The BBC recently requested data from UK police forces about the number of dogs seized on suspicion of being a prohibited type of dog.
They’re also collecting data on the length of time these animals are detained for. In light of this, Radio 4 kindly interviewed Sam Gaines, head of companion animals and dog welfare expert, to talk about what this data reveals.
Here’s Sam’s take on the figures, considering the cost incurred by dogs, owners and the public purse.
What happens to dogs suspected of being a prohibited type?
If a dog is suspected of being a banned type, they’re seized by police and taken to a kennelling facility – not disclosed to the owner – before being examined by a Police Dog Legislation Officer. They then determine whether or not they are in fact, a banned type. This process is based mostly on how the dog looks, ignoring genetics or parentage.
If the dog is identified as a banned type but deemed friendly and in the care of a fit and proper person, it’s possible for the dog to be lawfully kept and made exempt from the prohibition. In some cases, dogs will be returned to their owner using the Interim Exemption Scheme or ‘doggy bail’ reducing the time spent in kennels but sadly not all forces implement this and are not obliged to do so, leading to a postcode lottery for owners and dogs.
Owners can challenge the decision, resulting in a lengthy court case. Many dogs find the prolonged kennelling very difficult to cope with and it can result in undesirable changes in health and behaviour. As the identification process is mostly based on appearance, not behaviour, it does mean that many dogs are often unnecessarily seized.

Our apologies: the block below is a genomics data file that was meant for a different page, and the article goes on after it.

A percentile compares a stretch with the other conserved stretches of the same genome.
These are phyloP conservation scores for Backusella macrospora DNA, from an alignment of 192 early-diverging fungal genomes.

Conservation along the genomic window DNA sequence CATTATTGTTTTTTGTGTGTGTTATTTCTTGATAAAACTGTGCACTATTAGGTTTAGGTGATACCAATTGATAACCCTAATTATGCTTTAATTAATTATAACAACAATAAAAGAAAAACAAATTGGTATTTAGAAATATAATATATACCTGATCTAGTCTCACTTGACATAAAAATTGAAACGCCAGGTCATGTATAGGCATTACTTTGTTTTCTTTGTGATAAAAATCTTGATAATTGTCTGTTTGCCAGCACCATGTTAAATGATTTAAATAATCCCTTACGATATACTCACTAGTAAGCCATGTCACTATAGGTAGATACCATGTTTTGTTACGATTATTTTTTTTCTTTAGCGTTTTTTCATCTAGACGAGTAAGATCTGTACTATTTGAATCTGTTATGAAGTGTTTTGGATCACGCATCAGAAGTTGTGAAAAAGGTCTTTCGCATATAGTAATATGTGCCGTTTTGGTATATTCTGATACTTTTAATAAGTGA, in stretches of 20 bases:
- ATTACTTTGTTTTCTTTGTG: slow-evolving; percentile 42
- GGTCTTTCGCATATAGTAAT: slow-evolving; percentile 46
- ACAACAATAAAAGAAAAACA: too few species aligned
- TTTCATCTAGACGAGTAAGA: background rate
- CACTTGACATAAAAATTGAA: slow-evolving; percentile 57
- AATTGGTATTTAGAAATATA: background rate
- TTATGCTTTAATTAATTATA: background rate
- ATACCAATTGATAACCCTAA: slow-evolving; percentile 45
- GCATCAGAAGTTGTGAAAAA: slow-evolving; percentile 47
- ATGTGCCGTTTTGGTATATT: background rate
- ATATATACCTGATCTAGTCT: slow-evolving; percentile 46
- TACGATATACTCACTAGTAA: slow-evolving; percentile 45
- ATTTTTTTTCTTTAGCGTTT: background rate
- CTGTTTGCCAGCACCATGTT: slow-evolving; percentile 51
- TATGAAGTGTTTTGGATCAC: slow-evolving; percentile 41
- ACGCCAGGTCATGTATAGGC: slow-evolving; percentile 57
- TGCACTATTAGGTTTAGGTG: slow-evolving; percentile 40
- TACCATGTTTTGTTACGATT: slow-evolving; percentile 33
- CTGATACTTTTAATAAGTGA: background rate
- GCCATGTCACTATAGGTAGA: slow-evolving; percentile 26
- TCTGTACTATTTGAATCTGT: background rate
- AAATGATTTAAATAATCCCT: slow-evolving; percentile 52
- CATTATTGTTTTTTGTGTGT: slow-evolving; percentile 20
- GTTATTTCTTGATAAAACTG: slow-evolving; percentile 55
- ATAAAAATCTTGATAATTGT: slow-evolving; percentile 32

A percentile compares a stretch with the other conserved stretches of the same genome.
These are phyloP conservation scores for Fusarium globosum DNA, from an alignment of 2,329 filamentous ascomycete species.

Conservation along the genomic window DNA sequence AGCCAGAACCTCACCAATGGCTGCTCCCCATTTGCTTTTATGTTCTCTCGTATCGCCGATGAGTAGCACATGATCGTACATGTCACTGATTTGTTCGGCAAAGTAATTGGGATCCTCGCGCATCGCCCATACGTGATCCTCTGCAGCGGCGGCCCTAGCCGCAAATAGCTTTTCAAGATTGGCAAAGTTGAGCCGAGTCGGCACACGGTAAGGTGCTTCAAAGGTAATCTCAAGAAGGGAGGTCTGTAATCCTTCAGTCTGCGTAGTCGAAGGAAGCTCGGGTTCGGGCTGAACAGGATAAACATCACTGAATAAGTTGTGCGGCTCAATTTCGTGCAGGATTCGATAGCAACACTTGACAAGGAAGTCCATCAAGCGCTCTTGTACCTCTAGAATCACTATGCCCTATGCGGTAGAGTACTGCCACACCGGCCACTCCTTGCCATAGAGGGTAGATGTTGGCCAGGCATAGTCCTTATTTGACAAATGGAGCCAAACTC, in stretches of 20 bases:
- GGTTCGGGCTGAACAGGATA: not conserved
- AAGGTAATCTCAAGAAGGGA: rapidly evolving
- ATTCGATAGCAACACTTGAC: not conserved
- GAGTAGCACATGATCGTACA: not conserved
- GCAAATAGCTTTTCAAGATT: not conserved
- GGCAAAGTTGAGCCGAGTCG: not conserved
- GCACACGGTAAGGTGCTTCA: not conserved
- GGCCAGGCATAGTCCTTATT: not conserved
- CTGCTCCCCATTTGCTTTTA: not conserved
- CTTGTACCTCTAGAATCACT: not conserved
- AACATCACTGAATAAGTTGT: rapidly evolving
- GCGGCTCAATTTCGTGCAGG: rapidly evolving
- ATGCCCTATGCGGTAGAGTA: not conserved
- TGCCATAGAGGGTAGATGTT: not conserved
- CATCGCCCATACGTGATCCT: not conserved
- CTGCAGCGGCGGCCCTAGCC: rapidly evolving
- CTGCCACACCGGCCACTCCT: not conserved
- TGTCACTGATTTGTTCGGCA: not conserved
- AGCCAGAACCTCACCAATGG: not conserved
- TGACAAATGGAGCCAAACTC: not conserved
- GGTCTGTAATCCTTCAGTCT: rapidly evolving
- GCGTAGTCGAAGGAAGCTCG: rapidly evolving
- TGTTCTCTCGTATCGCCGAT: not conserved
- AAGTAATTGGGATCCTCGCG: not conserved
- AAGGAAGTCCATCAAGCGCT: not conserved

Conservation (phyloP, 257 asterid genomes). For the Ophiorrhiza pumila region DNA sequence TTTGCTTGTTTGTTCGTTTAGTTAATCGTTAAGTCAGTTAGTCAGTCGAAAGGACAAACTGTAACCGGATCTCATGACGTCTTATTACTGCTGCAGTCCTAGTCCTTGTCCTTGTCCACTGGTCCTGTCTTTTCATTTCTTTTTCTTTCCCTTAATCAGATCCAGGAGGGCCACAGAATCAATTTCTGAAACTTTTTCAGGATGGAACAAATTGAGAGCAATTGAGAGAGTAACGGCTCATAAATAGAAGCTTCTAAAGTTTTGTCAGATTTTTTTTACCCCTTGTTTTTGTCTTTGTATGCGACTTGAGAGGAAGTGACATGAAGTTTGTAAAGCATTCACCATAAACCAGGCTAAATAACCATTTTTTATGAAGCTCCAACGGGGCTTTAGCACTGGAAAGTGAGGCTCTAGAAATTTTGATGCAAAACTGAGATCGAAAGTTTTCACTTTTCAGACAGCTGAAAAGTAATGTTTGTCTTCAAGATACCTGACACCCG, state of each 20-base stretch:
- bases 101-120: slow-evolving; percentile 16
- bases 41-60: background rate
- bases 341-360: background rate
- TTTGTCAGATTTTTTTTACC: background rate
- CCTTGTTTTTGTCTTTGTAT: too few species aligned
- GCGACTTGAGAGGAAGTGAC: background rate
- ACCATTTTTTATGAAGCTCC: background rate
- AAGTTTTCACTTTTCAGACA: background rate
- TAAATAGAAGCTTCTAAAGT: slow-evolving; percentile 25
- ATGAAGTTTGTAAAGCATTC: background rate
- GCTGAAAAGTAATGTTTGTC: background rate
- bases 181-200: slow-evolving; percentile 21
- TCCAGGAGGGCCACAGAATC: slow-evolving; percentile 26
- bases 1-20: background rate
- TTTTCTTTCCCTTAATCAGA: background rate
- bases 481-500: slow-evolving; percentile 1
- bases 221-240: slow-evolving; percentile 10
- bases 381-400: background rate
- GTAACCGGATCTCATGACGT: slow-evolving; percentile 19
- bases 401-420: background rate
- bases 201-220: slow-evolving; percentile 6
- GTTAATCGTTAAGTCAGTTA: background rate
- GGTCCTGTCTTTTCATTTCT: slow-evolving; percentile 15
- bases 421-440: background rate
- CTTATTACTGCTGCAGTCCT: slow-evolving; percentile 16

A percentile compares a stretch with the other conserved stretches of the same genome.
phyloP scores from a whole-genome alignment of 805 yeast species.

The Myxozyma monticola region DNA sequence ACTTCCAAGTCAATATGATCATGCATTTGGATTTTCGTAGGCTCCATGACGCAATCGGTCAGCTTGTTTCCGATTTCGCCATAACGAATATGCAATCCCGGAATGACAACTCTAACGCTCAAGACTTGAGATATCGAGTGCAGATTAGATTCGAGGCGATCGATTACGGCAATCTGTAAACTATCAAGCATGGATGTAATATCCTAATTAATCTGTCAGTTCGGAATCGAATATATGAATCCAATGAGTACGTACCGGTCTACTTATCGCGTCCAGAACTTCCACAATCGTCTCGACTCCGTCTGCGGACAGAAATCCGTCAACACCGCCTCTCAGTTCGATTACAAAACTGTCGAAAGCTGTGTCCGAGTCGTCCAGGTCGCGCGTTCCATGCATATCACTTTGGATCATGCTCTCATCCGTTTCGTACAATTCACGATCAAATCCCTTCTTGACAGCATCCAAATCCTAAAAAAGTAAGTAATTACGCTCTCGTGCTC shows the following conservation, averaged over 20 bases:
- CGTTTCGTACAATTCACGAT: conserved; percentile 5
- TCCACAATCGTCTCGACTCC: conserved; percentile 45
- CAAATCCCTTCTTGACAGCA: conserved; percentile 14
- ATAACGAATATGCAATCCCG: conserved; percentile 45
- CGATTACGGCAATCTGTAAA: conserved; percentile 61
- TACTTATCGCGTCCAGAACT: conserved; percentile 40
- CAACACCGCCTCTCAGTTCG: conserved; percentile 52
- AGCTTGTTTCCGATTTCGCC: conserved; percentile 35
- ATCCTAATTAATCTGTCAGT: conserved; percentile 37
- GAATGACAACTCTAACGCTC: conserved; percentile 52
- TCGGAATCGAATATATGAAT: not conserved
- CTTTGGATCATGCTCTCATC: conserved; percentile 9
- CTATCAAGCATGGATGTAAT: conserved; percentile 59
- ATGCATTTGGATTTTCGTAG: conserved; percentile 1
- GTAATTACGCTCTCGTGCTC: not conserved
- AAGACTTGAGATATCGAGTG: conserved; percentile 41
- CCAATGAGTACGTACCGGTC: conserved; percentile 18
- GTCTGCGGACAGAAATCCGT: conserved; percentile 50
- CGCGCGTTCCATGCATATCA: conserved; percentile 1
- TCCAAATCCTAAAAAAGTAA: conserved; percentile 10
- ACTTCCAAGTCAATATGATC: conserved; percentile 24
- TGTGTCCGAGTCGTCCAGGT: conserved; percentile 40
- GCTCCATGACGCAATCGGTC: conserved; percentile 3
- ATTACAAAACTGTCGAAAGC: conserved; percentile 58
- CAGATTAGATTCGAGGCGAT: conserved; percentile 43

What do the figures show?
Time spent in kennels can range greatly, from 26 days to over two years. Being separated for this length of time can be absolutely devastating for owners and their dog. Many dogs seized are family pets who would never ordinarily come into contact with the police or courts.
As well as this, the costs associated with kennelling, paid for by the public, can be significant. The Metropolitan Police Service reported a spend of £1.32 million on kennelling costs between 2016 and 2017. Some of the dogs suspected had been involved in bite-related incidents, although many had not, and so were being kennelled based on looks alone.
What do we want to see instead?
There are ways in which the impact of seizure and detention can be improved. We would like to see all Police Forces using doggy bail and for all Forces to use our guidance for the kennelling of seized dogs (PDF 6.3MB) which helps meet their welfare needs.
Ultimately BSL needs to be repealed. In 2016 we launched a campaign calling for a parliamentary inquiry into BSL’s effectiveness and to assess other options to improve human safety and dog welfare.
We’ve already had tens of thousands of people support our call and we hope to see an inquiry being held this year. We were greatly heartened to recently hear Neil Parish MP state that he is hopeful for an inquiry into this issue.
You can help us bring an end to BSL today by signing our petition for a parliamentary inquiry into BSL’s effectiveness.
Listen to the segment with Dr Sam Gaines on BBC Radio 4′s You & Yours, from 13m, 35s in.